BYU scored their second straight win against a team from a power conference, and this time they did it on their home field. BYU (2-1) needed overtime to score their first victory against No. 21 USC (2-1) in program history. It came in dramatic fashion with Dayan Ghanwoloku picking off a pass by Kedon Slovis in overtime to seal a 30-27 win. An official video replay review had to confirm the call on the field after fans had already started to strom the field.
USC took a 24-17 lead in the fourth quarter thanks in part to bad personnel management by BYU’s special teams. On 4th and 1 form the BYU 32-yard line, the Trojans appeared set to attempt a 50-yard field goal, but BYU head coach Kalani Sitake was forced to burn BYU’s second timeout of the half because they had 12 players on the field. After getting some extra time to think things over, USC head coach Clay Helton opted to let his offense go back on the field and Markese Stepp rewarded him for that decision with a two-yard gain to move the chains. Then, on the very next play, Kedon Slovis took to the air to find Michael Pittman Jr. for a 30-yard touchdown. The ruling of a touchdown was discussed by officials to determine if Pittman should have been flagged for illegally touching the football after stepping out of bounds, and a review upheld the decision on the field.
After cutting the lead to four with a field goal, the BYU defense come up with a controversial stop on 3rd & 8 (officials ruled Pittman had caught a pass out of bounds, although video review showed there was a chance he may have had a foot inbounds), BYU took over around midfield. A big 35-yard pass from Zach Wilson to Gunner Romney picked up 35 yards right away, and two plays later Wilson took the ball himself straight up the middle of the Trojans defense.
But USC responded with a 52-yard field goal off the leg of Chase McGrath, a career-best, to tie the game at 27-27 on the ensuing possession.
USC is now 2-1 all-time against BYU. The two teams played in 2003 and 2004, with the Trojans winning by scores of 35-18 and 42-10, respectively.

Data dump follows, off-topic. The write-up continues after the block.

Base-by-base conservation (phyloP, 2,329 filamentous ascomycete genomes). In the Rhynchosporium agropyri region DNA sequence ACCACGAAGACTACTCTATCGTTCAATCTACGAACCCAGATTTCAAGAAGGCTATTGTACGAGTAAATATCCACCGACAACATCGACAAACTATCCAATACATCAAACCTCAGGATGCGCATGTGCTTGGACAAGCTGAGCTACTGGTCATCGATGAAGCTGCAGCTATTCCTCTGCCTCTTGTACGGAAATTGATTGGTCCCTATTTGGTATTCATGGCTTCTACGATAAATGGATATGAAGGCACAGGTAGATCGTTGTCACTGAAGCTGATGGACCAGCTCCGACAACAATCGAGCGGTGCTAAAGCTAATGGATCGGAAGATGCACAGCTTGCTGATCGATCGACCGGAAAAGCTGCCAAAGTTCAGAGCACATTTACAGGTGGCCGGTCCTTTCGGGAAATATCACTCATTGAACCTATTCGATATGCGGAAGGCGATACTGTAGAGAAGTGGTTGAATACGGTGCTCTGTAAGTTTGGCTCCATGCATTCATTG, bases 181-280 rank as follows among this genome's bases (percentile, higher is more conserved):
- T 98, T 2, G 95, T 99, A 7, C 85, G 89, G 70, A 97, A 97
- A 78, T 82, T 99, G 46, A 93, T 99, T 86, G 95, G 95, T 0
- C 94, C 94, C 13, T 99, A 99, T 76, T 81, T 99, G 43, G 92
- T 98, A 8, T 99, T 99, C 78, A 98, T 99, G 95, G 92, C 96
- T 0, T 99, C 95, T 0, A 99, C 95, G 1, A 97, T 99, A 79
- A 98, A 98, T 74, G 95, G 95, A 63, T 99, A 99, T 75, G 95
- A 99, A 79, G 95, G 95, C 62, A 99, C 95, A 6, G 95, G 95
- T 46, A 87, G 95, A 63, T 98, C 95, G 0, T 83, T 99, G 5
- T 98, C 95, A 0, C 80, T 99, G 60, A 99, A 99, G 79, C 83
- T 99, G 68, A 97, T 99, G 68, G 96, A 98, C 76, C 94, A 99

USC will jump back into Pac-12 play next week with BYU’s rival, and preseason Pac-12 media favorite, Utah. The Trojans will get the Utes at home in an early pivotal matchup in the Pac-12 with the winner taking the early lead in the Pac-12 South Division standings. Utah was getting a final tuneup at home against Idaho State in Week 3. Utah also opened the season with a victory against BYU.
BYU will welcome another Pac-12 contender to Provo next week when the Washington huskies make the trip to LaVell Edwards Stadium. Washington head coach Chris Petersen is 2-1 all-time against the Cougars, including a 1-1- mark at Boise State.
One half is in the books in LaVell Edwards Stadium with BYU looking for a second straight victory against a power conference opponent. The Cougars are engaged in a 17-17 tie with No. 24 USC at halftime and look to continue bringing pressure on USC’s freshman quarterback to create an advantage.
A week after getting his first career start for USC and leading the Trojans to a victory over Stanford, Kedon Slovis made sure USC got off on the right foot in Provo. Slovis opened the game with an eight-yard touchdown pass to Michael Pittman Jr. to cap the game’s opening possession and give visiting USC a quick lead. The two players hooked up for a nine-yard gain on the first play of the game as well. The USC defense forced a punt on their first trip to the field, but Slovis was picked off by BYU’s Payton Wilgar on the third play of the series, and the Cougars were in business with terrific field position. They capitalized with a Dayan Ghanwoloku touchdown run on the goal line shortly after a big run by Ty’Son Williams got the quick drive started.
Slovis was intercepted again on the ensuing possession, once again giving BYU a great starting spot from the USC 27-yard line, but the Trojans defense held firm and limited BYU to a go-ahead field goal. USC answered with a field goal on the next possession, and then the team traded touchdown drives.
Zach Wilson completed a 30-yard touchdown pass to Dax Milne to give BYU a 17-10 lead, but the Trojans tied things up with a five-yard run by Vave Malepeai to cap an 11-play drive.
It’s anyone’s game going to the second half. USC is looking to improve to 3-0 a year after winning just five games.
The term “perfect game” is a baseball term, but it seems justifiable to use it to describe the performance of BYU freshman quarterback Zach Wilson in BYU’s blowout of Western Michigan in the Famous Idaho Potato Bowl on Friday afternoon in Boise, Idaho. Wilson completed 18 of 18 passes for 317 yards and four touchdowns as BYU (7-6) blew away Western Michigan (7-6) by a score of 49-18.
Behind the confident passing of Wilson, BYU took over control of the game in the second half. After trailing the Broncos 10-7 at halftime, Wilson quickly got the Cougars on the move with a 48-yard pass to Neil Pau’u and later ended the drive with a touchdown pass to Dylan Collie to put BYU in front. They never looked back. Wilson connected with Collie again on BYU’s next offensive series to build on the lead. Wilson later tossed a 70-yard touchdown pass to Aleva Hifo to extend the lead to 28-10 as BYU was in the midst of scoring four touchdowns in the third quarter.